If you’re in the loop with the Verge Startup family, you’ve probably gotten to know our buddy, Chris Palmer, pretty well. In addition to pitching on the Verge Indy stage and his presence at the Innovation Showcase, Chris won the Startup Chile pitch competition and was just named Techpoint’s “2014 Rising Star.”
Between Foxio and BoxFox, Chris has become a grizzly startup veteran, but he hasn’t forgotten his roots. Chris recently visited Verge West Lafayette to impart some wisdom to the young entrepreneurs in the crowd. After witnessing three student pitches, Chris delivered a fireside chat that nailed a few things that every entrepreneur should be focusing on when trying to build a company that will last. Here are three things that every startup needs to learn how to truly value, whether they’re in their initial stages or their IPO.
Valuing True Mentors
It’s easy to get caught up in the myth that young entrepreneurs can do it alone. Many young founders make the mistake of believing that, because they’re more well-versed in today’s technology than the next guy, they’re destined to succeed. This is patently false. Today’s technology will come and go, the underlying principles behind the technology – and more importantly, the business – will live forever. These are things that can only be learned through true mentorship from those who have been through the obstacle course of entrepreneurship before.
“The best mentorship is not an official relationship, it’s a more casual curiosity about what older generations have done before you.”
– Chris Palmer
By recognizing and embracing the value of true mentorship, you’re granting yourself access to a time machine. This is the only way that you can have access to advice from entrepreneurs just like you 5, 10, or 15 years in the future. This can help you mitigate risk and navigate the minefield that is entrepreneurship.
Chris’ Quick Tips For Finding Awesome Mentors
- Meet a lot of people: Like Chris said above, the best mentors don’t come in the form of formal mentorship setups. They often more closely resemble friends than colleagues. When looking for mentors, you’re really just looking for friends who are immensely smarter than you. Approach meeting mentors the same way you’d approach meeting new friends.
- Don’t come on too strong: Once again, this relationship doesn’t need to be official. Unless you really hit it off, it’s highly unlikely that the founder you met for the first time at the last Verge event is going to be stoked about you asking “Will you mentor me???” Take it slow. Treat it like a date. It’s easier to ask someone out to a networking event or for beer than it is to ask for some long-term commitment.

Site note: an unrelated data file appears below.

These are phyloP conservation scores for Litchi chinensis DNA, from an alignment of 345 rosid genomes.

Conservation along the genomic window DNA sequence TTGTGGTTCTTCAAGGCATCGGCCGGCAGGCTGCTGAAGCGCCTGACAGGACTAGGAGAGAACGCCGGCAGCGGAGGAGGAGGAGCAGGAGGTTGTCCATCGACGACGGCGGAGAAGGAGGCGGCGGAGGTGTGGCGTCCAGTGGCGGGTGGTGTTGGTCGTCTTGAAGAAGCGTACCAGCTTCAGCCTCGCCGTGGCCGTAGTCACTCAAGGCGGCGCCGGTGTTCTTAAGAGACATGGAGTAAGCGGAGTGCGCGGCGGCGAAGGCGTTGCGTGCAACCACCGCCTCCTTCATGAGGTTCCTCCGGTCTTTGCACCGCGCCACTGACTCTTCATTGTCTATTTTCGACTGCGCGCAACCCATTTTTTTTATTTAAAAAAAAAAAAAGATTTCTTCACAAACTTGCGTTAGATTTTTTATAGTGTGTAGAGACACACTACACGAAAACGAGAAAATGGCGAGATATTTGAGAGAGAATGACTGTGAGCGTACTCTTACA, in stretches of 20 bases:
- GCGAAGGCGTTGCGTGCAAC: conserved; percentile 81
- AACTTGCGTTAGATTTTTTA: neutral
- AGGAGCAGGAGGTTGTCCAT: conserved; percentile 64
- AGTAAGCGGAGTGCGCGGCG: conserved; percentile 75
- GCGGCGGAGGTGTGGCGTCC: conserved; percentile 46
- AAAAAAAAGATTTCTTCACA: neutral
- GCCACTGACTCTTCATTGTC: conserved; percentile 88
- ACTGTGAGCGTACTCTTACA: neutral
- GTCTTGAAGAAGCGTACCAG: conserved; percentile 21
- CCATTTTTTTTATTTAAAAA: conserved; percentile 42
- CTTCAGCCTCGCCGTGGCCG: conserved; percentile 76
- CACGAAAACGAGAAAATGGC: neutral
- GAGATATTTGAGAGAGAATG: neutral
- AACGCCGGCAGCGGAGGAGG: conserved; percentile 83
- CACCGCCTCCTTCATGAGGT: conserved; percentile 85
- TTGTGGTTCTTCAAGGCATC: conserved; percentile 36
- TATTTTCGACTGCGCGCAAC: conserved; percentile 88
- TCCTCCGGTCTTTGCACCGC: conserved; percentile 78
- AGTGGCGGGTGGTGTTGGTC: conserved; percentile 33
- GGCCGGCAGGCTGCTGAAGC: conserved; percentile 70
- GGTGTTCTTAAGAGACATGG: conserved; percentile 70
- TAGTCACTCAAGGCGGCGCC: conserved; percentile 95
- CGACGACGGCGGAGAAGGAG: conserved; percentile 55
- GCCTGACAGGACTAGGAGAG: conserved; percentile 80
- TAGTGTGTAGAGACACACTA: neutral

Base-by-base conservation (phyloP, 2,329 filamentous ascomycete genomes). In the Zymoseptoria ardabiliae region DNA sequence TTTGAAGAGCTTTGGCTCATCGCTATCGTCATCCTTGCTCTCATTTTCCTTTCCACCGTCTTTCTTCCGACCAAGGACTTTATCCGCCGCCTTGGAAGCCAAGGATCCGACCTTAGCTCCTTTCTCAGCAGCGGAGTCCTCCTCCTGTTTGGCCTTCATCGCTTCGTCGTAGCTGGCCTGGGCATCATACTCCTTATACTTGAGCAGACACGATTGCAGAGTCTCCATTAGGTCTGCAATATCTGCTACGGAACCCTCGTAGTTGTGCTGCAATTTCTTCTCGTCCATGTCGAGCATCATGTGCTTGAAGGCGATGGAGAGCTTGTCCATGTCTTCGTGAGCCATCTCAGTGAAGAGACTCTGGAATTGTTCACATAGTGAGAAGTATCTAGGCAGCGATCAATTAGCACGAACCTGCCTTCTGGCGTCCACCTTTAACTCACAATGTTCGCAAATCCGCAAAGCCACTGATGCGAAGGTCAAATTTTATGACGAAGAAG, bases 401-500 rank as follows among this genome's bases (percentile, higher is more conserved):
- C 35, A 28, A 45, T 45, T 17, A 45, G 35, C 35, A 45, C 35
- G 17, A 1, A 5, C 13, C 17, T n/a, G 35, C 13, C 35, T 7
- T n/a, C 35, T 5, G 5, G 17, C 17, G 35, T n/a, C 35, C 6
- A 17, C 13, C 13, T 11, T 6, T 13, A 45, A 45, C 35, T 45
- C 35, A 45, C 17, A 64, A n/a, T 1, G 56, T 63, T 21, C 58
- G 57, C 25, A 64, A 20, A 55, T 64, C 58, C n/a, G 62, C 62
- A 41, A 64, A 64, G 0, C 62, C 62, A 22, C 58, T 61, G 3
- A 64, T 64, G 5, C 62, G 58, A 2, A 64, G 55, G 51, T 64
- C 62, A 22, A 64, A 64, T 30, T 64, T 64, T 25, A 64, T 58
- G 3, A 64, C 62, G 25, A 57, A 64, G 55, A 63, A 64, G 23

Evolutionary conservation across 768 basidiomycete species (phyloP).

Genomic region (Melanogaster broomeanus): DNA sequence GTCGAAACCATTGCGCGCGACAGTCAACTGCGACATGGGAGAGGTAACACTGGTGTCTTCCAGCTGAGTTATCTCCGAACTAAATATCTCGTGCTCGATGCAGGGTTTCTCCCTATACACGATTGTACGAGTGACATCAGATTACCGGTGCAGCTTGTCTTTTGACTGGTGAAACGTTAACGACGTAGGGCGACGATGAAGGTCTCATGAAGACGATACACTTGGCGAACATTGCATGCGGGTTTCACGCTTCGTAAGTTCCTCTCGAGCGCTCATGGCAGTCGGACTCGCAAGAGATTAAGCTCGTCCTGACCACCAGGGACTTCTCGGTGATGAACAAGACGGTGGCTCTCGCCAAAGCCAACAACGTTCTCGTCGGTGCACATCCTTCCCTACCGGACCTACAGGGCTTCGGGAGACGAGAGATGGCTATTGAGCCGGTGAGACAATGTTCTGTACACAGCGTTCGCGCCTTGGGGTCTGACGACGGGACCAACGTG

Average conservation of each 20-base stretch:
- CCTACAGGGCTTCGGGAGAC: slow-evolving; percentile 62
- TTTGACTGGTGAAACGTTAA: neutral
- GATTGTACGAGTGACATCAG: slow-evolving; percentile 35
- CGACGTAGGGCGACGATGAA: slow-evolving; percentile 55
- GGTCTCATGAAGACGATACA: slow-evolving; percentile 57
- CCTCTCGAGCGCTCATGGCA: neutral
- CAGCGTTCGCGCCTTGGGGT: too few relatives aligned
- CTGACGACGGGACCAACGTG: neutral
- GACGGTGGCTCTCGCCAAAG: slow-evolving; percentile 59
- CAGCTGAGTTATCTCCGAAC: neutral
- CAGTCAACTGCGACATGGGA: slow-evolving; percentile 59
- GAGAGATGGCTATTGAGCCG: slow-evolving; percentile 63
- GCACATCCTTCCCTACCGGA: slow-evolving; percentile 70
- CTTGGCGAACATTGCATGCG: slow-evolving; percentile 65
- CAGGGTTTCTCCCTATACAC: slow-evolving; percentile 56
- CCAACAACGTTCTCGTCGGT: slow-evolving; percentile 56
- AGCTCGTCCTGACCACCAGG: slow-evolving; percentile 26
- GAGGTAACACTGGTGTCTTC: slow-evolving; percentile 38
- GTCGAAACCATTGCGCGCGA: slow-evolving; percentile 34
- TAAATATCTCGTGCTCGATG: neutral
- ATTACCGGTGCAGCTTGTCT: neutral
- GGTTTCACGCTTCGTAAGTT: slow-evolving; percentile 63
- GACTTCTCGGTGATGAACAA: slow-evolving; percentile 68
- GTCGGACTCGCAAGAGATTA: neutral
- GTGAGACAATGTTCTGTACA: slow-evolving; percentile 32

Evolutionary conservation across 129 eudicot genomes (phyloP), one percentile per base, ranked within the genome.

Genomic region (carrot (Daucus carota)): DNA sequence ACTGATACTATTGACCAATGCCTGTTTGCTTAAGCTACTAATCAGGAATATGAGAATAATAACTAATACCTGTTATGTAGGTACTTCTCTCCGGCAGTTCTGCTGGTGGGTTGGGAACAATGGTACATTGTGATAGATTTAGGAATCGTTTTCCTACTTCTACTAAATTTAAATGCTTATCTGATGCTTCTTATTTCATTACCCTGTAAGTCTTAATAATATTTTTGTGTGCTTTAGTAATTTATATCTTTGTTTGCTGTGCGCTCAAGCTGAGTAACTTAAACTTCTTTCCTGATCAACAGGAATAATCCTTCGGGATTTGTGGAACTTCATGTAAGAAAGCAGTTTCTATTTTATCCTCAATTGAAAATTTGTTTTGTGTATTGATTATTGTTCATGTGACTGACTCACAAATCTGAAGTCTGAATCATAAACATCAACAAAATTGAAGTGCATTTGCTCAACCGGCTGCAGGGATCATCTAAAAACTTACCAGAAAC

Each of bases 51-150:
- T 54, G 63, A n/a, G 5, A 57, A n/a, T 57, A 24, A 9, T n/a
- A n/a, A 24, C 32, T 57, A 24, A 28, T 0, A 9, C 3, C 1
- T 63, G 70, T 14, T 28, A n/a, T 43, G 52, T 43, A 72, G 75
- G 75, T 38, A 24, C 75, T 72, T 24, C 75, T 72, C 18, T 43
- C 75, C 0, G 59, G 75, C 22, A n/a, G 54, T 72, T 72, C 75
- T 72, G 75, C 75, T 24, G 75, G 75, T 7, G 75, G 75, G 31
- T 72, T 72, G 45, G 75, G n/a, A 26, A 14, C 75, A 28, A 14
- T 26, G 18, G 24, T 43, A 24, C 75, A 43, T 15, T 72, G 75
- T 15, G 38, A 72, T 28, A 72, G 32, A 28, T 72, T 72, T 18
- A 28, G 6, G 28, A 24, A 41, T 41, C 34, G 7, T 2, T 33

Innovation doesn’t happen in a vacuum. While some solo-preneurs have been successful, in Chris’ experience, they’re the minority. It’s far more common to see partnerships or teams of founders succeed. The reason behind this is simple, collaboration only makes you better. Differing and dissenting perspectives are essential in building a product that people will actually care about.
This isn’t limited to your founding team, though. When trying to get out there and find help, be it in the form of investment or talent, it’s essential that you don’t hide your idea under a bushel basket.
“Being vocal about your ideas really helps. The more you tell that story, the more your idea will spread.”
– Chris Palmer
At the end of the day, no one at a networking event is going to steal your idea. Even if they did, ideas are worth nothing. Ideas aren’t special, execution is. Collaboration and open discussion about your ideas can help vet the good ones so you know where you should be focusing your attention, allowing you to execute more effectively.
Valuing a Dollar
I don’t care whether you raised a $50M seed round or are bootstrapping, money is important. If your revenue model isn’t solid or your valuation is a house of cards, you should be concerned. At the end of the day, you’re building a business and a business’ only job is to make money. What most tech entrepreneurs overlook, however, is that the traditional approach of “I’ll build an audience and eventually, someone will pay me for access to it in the form of advertising!” is unlikely at best and misguided at worst. With many startups, the challenge is how can you generate revenue today – even if it won’t pay the bills – as a proof of concept?
“The biggest factor in our success has been flipping the traditional model of startup success on its head. I used to think that I’d just sit there and a big money idea would come to me and that would be it. What I’ve found is that the best way to go about entrepreneurship is to find ways to make small amounts of money. Eventually, you’ll learn how to take that and turn it into larger amounts of money.”
– Chris Palmer
That’s one thing that I personally have found to be remarkable about Indianapolis startups in general. The reason so many investors are hot on Indy right now is because of the massive movement in the midwest to build revenue-centric, no nonsense businesses as opposed to trying to chase short-term technology trends.